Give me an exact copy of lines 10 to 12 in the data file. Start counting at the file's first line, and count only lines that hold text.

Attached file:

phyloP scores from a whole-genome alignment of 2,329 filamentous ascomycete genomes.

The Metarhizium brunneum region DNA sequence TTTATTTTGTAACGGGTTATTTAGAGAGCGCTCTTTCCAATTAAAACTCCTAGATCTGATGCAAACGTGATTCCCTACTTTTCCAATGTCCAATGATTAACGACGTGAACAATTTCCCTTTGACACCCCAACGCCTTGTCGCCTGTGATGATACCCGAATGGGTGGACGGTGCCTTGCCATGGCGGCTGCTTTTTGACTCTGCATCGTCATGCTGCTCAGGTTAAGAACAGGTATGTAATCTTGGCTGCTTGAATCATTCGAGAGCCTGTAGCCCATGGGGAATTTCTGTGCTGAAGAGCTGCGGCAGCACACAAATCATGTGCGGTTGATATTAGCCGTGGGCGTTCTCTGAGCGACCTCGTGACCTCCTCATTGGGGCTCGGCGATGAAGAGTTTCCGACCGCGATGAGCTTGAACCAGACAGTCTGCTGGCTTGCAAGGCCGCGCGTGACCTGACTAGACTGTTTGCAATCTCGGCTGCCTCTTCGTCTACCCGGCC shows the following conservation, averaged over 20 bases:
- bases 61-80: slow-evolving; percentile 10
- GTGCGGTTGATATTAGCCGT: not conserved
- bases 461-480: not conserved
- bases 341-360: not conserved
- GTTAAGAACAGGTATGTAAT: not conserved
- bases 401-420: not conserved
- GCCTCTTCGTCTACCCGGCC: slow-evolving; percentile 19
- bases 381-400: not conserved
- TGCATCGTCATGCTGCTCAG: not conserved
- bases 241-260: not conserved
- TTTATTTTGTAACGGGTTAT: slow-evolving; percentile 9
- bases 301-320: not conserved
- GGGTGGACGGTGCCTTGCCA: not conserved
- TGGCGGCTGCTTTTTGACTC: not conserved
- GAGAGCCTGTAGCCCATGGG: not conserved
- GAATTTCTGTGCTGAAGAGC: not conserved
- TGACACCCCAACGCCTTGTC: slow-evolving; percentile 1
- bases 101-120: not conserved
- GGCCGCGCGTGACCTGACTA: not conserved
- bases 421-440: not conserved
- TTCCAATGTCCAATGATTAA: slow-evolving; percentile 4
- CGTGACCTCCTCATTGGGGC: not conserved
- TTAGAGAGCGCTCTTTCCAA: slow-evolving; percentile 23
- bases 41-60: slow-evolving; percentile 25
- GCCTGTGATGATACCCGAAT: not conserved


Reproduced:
- bases 381-400: not conserved
- TGCATCGTCATGCTGCTCAG: not conserved
- bases 241-260: not conserved